“It was all about being free to express yourself and have a good time.” – Henri McTerry
Years before I joined the reverse migration South, Atlanta had been dubbed the new Black gay mecca. Within a year of my arrival in 1992, I was introduced to activists and artists who welcomed me into their fold. They also taught me about others who laid foundations for them.
Long before storied clubs such as Traxx opened their doors, black gay society was active yet constricted. There were hidden figures whose social functions and networks expanded community structure. They opened windows and closed doors through which “the children” could come out, gather and play. Known as the Father of Atlanta Black Pride, Henri McTerry was at the vanguard of this movement. On Feb. 18, this towering bon vivant passed away, leaving a legacy as unique as the dashing character he displayed in life.
Henri was one of the city’s most successful event organizers from the late ’70s throughout the ’80s. The Atlanta native was an early architect for Black LGBTQ nightlife in Atlanta. He was widely recognized for the gala Labor Day picnics he organized from 1976 – 1988. By the mid-’80s, the events would draw on average more than 500 attendees, mostly gay men from across the US to his spacious backyard in Decatur. Kansas born Rev. Duncan Teague had been visiting for one week when he came to Henri’s picnic in 1984.
“It was the largest Black gay event I had ever seen. Henri was larger than life, fully able to hold the space,” he told me.
His parties magnetized Atlanta and the growing convergence was eventually transformed into the nation’s largest Black Pride. From 1984 – 87, Henri organized a popular Friday night social known as Skirts, hosted at Alexander’s, a restaurant in the “Southern Bell” building. As a young novice DJ, Keith Stephens watched Henri prepare events and was inspired.
“He knew how to get the permits, the sponsorships. He really knew how to put things together,” Stephens said.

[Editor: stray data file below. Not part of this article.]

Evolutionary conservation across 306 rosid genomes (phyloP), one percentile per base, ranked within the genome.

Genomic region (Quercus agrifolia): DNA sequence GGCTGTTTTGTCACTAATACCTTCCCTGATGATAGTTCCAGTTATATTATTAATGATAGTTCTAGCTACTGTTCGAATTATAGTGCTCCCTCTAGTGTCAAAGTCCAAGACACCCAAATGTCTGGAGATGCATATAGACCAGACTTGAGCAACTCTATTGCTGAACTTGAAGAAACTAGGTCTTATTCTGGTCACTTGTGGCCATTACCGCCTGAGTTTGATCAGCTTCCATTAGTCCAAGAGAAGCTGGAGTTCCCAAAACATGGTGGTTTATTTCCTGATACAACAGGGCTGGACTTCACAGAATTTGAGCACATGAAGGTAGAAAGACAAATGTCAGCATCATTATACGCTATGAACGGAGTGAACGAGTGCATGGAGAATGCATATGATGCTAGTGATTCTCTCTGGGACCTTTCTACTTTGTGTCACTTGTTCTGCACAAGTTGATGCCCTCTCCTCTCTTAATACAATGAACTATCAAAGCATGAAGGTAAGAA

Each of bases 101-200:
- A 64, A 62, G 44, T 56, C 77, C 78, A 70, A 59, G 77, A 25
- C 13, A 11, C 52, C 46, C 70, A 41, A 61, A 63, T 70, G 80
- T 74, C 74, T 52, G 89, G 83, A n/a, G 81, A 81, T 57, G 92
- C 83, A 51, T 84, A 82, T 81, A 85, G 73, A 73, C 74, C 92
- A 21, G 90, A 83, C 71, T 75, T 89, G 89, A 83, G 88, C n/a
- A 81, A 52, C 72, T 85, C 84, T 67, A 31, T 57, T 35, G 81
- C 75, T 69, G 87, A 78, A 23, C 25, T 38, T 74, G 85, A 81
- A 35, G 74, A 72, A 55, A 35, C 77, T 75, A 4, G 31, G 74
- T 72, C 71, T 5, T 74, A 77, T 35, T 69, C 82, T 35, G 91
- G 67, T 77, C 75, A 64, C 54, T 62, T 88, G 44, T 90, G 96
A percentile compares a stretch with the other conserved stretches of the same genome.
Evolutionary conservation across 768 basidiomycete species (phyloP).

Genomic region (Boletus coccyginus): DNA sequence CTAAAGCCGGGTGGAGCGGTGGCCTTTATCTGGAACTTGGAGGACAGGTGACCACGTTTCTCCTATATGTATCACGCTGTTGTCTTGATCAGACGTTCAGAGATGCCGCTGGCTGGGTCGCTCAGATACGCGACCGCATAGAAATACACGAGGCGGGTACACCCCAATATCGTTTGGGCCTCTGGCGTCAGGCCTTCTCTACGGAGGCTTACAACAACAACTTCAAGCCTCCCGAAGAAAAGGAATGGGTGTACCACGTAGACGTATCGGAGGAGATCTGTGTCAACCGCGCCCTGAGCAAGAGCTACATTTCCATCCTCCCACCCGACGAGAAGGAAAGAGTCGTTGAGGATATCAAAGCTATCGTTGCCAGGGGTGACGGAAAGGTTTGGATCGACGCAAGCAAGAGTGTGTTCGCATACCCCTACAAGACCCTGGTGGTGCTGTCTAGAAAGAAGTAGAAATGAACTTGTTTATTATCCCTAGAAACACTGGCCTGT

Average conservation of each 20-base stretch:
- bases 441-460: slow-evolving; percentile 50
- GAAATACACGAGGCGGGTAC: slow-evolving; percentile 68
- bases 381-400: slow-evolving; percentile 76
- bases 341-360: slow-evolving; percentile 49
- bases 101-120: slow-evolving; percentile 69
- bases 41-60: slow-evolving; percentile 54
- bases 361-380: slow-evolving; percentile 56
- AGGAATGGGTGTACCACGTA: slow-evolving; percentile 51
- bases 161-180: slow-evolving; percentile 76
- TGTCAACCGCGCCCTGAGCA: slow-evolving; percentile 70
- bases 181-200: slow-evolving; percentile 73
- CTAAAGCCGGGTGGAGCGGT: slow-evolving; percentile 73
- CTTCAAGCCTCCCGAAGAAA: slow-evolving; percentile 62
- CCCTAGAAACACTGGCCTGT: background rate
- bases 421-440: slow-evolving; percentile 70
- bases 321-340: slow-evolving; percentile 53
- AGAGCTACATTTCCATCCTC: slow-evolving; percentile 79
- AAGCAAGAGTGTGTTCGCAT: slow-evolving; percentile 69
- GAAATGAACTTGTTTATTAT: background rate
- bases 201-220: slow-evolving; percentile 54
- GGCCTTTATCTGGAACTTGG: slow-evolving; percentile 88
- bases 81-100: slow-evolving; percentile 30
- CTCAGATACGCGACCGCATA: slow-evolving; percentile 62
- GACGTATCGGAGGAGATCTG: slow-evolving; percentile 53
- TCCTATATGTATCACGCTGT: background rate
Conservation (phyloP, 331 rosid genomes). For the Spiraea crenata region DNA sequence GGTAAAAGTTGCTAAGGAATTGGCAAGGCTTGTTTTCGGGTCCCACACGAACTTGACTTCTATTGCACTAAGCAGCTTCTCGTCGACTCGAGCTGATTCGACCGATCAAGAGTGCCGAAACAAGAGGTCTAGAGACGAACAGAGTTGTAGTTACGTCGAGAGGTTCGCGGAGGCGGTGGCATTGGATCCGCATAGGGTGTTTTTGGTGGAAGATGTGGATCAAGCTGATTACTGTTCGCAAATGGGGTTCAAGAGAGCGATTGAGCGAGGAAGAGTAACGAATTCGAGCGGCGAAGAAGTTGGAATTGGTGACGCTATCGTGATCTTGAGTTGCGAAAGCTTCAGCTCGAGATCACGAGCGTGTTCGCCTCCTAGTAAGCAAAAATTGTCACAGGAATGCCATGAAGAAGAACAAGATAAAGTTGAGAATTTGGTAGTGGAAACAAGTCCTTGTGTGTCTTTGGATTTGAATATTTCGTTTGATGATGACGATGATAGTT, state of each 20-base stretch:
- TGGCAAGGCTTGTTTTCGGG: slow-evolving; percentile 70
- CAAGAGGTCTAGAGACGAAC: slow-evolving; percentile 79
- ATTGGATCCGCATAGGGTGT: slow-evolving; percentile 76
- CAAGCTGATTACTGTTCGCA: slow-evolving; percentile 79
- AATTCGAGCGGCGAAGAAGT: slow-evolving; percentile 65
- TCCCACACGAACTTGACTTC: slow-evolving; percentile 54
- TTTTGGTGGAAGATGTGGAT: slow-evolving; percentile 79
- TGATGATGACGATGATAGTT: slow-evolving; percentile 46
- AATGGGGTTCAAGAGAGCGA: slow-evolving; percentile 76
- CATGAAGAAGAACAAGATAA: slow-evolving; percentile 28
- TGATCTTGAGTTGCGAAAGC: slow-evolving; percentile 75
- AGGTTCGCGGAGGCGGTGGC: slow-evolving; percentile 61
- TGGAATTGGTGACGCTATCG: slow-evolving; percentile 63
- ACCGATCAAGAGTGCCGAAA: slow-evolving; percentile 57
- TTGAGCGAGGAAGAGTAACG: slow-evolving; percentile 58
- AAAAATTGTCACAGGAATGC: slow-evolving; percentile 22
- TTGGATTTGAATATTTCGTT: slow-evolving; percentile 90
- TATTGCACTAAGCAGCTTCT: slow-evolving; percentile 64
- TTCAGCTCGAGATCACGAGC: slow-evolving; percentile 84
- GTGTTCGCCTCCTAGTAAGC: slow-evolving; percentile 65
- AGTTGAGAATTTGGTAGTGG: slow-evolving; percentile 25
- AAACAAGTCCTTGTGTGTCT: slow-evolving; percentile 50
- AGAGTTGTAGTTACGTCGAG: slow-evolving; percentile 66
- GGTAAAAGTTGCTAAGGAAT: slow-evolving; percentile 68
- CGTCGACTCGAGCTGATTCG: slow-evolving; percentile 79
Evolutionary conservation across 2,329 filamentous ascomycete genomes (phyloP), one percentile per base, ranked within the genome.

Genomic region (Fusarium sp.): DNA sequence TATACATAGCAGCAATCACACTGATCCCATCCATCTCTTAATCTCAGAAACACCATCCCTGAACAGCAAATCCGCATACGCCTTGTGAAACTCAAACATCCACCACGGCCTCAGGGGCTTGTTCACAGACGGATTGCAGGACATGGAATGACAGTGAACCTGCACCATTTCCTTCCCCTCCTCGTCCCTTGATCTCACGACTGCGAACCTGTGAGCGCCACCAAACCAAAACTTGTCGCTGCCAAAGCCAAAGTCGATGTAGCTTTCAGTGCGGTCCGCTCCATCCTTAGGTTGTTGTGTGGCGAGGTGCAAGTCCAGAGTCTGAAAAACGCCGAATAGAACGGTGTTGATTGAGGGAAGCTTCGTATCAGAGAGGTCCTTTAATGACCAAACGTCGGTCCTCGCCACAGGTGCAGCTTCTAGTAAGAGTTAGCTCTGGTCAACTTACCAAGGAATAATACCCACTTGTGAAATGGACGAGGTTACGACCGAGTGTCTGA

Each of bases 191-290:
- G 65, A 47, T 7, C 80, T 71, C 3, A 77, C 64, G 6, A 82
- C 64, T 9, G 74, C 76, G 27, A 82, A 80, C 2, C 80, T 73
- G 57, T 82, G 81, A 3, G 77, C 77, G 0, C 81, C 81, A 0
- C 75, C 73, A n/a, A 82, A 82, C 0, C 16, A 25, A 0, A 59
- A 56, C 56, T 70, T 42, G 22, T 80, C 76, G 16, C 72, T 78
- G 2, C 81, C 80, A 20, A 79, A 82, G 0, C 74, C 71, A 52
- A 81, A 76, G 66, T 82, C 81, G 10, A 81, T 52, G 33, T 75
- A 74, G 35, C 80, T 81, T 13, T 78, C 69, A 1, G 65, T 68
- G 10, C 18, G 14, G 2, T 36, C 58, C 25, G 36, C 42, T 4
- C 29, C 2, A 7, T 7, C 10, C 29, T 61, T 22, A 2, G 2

As a young man, Henri studied at the Fashion Institute of Technology in New York City. The man had style. His events were polished affairs asserting the sensibility that his people deserved quality experiences.
Henri was highly supportive of fellow organizers, especially younger men like David Hampton and DJ Keith Stephens. Hampton was a founding member of the Ritz Boys, and his efforts elevated Traxx’s prominence. In an earlier interview, Henri explained, “David was like my son. We weren’t competition. He had the young crowd, I had the older crowd.”
Beyond his public works, Henri was a caretaker by nature. He relocated to Washington, D.C. to help AIDS organizations improve services for HIV-positive clients. He donated his own time and money helping friends to hang on, or die with dignity. He did so without seeking attention or reward.
Stephens acknowledged, “He caught me in my formative years. He told me, ‘respect yourself, your family and love people.’ ”
Henri was 69 years old. I wish that I had made more time to spend with him. I regret not doing more to hand him his well-earned roses while he was still here. This writing is an overdue homage to a gifted brother who gave far more than he was credited for. Thank you for my community, Henri.